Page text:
02 Nov The top 5 ways to get a mental sweat
We all know the physical benefits when training but what you may not know is the wealth of mental benefits exercise brings too. Boosting brain power, helping control addiction, inspiring creativity and of course reducing stress are just a few of the mental benefits when exercising.
So to get the best mental return when training, read my top 5 tips.
1. Quality not quantity
You don’t want to train for hours on end every day (which can be a sure fire way to give yourself an injury). Experts say a moderate approach with shorter workouts will have the most profound effect on your mental wellbeing. One study of 1.2 million US adults found that people who exercise for 45-minute sessions enjoy better mental health than those who sweat it out during marathon workouts.
Research also showed that three to five days of exercise a week gives people a bigger reduction in poor mental health days than those who don’t exercise at all, as well as those who worked out over five times a week.
2 Every rep, every step, every session counts
Adding as little as 20 minutes of moderate-intensity aerobic exercise to your morning routine can have an immediate mood boost. Not only will it quickly spark an endorphin high, but the positive effects can last up to 12 hours. And it’s not just cardio exercise that brings joy. In fact all types of exercise are consistently linked to feeling happy.
Those who accumulated at least 30 minutes of physical activity on most days were 30 percent more likely to report being ‘happy’ than those who didn’t get their fitness fix. And the mood-enhancing benefits are long-lasting – they can still be in your system for weeks following your exercise.
3 Train with other people
Group fitness is one of my passions mainly because I love the camaraderie of training with other people. Plus it makes me push myself harder than I would have on my own. Group workouts often give people a greater level of stress-reduction and physical, mental, and emotional quality of life compared to those people who worked out alone. Plus working out with like minded people also gives increased levels of individual enjoyment, exertion and satisfaction.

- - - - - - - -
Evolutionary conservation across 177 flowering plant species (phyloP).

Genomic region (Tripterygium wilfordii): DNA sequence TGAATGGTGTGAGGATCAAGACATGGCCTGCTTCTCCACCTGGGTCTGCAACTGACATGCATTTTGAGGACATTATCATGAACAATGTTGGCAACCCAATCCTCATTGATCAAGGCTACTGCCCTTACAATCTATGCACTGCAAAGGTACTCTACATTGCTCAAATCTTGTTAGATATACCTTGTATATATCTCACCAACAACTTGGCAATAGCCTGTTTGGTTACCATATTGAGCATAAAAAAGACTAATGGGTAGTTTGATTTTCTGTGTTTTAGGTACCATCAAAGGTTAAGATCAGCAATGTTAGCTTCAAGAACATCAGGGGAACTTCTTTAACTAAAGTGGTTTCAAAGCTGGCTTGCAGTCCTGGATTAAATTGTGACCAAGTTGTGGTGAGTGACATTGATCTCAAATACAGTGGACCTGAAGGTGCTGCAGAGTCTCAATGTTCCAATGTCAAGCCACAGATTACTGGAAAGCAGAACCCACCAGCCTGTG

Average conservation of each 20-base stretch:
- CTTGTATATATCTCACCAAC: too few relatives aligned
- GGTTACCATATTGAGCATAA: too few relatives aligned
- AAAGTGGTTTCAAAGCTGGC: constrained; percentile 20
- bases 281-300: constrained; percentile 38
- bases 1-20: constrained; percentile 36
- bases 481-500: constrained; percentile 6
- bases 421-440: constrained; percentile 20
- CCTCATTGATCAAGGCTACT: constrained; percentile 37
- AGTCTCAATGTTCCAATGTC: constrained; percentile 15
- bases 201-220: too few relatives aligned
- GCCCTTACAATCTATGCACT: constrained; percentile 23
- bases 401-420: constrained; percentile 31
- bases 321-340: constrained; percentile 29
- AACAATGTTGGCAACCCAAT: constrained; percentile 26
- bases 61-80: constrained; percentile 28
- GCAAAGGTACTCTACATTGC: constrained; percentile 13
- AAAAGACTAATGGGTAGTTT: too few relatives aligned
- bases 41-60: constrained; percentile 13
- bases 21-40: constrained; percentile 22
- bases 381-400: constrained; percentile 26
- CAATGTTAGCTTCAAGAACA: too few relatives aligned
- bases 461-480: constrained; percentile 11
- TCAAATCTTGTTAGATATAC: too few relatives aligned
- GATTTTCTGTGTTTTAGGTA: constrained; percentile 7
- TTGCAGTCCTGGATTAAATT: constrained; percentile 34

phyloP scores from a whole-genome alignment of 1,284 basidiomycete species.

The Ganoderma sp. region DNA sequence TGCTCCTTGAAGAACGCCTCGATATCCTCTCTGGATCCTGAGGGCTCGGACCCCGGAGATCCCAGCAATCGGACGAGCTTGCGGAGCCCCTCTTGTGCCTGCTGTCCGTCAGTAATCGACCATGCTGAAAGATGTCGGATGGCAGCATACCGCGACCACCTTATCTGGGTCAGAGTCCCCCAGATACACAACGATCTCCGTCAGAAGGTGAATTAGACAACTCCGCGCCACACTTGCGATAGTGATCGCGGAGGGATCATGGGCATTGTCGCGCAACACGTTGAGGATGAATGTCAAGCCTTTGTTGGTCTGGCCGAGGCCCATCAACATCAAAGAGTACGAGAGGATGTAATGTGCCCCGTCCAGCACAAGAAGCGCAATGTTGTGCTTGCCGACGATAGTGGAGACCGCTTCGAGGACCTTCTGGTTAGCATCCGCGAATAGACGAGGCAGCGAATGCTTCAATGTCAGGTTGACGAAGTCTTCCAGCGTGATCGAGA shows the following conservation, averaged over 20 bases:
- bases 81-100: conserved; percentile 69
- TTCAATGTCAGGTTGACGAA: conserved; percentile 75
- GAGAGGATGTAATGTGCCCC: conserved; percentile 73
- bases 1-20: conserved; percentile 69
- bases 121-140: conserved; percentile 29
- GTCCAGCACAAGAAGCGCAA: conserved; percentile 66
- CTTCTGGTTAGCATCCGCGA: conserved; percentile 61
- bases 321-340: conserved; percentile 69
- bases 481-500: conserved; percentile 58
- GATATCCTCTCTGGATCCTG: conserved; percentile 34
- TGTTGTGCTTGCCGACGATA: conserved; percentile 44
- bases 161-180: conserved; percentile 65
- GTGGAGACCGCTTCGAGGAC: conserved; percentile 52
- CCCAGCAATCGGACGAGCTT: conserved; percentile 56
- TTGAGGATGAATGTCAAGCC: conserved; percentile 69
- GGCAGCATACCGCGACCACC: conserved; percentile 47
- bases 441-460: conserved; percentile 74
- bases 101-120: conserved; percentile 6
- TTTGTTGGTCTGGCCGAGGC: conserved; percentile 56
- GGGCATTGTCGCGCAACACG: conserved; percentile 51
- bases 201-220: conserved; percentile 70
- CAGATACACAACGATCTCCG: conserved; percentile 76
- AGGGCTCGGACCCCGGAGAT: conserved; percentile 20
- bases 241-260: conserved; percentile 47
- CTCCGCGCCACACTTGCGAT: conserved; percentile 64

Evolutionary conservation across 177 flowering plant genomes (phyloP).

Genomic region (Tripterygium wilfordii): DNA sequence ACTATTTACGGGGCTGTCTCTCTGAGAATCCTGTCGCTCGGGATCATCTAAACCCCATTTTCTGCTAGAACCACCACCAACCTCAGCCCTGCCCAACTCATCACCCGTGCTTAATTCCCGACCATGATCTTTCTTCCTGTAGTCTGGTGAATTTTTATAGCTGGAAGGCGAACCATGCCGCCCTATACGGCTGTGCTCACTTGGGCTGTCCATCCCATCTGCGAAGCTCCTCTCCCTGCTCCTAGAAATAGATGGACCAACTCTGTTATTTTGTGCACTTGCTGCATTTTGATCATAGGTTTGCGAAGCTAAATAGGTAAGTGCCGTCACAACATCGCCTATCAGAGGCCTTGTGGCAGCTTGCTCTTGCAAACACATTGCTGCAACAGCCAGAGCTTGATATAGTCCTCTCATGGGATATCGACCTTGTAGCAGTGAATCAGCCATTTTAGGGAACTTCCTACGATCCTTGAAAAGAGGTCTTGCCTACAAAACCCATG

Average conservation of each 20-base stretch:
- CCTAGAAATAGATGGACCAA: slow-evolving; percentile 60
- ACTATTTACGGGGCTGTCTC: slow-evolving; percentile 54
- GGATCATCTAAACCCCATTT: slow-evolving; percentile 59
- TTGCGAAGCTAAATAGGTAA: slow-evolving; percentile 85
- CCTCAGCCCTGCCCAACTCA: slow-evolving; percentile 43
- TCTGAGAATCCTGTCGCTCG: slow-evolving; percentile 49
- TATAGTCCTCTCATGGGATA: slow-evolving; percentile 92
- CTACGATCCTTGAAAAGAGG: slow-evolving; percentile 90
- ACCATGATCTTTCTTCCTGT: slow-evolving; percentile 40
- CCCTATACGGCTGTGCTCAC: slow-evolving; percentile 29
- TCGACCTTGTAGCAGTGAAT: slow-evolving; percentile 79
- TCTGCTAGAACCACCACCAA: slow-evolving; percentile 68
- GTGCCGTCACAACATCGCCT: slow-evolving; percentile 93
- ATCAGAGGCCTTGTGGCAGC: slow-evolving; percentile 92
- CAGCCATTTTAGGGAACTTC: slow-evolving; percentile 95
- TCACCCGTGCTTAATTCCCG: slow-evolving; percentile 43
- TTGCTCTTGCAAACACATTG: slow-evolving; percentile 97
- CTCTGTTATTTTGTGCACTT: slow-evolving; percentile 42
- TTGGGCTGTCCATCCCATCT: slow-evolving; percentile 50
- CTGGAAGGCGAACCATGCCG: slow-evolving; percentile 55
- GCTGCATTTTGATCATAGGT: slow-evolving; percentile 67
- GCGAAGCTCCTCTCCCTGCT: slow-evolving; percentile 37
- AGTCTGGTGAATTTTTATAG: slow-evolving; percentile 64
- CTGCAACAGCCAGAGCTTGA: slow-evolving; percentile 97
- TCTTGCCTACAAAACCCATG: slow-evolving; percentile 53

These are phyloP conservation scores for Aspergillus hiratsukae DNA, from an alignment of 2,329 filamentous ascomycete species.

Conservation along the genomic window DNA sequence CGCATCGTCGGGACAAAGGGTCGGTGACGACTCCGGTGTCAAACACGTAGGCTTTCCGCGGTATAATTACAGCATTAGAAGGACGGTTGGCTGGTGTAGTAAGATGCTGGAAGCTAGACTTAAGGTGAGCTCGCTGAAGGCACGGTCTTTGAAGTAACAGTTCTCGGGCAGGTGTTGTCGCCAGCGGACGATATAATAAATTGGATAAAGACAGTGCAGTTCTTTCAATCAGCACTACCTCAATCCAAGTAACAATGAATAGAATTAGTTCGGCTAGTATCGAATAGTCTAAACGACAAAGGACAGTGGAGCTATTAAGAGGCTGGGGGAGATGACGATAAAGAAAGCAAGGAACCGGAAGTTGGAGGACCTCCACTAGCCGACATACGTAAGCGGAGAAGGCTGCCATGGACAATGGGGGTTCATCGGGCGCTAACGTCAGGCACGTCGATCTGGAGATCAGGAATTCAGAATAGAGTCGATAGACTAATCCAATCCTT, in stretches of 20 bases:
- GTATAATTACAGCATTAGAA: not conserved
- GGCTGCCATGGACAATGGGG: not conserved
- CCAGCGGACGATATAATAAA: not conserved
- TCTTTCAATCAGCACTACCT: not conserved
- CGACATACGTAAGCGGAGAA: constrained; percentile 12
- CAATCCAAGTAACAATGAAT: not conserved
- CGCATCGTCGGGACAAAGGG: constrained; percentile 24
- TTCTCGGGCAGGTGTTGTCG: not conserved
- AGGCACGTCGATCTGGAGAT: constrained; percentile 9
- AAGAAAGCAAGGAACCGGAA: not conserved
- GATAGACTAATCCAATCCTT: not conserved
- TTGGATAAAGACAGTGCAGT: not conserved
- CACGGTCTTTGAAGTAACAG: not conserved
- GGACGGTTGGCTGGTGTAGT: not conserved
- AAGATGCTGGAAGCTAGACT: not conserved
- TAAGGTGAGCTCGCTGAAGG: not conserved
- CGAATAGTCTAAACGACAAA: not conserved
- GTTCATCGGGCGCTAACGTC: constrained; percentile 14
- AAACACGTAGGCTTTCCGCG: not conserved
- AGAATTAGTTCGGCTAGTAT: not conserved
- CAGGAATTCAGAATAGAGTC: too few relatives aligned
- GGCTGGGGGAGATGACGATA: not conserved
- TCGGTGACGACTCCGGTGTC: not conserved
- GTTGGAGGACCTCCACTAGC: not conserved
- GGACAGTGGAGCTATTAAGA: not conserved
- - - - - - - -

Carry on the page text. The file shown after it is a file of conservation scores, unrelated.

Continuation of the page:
4. Make sure you lift
Many scientists believe lifting weights can have a similar effect to antidepressant medications or psychotherapy. And you don’t need to lift heavy. There are great mental health benefits regardless whether you’re pushing massive chunks of iron overhead or lifting the lightest weights. It’s not about the strength you build, but the feeling of accomplishment and confidence that goes hand-in-hand with resistance training.
5. Go green
Let’s face it, anytime you go outside on a beautiful sunny day, it improves your mood. In fact “green exercise” (exercising in nature) can have amazing mental benefits compared to a gym.
Training outside helps lower blood pressure and stress, helps with insomnia, gives you more energy (from the sun) and provides you with a big mental health boost and improves your overall well-being.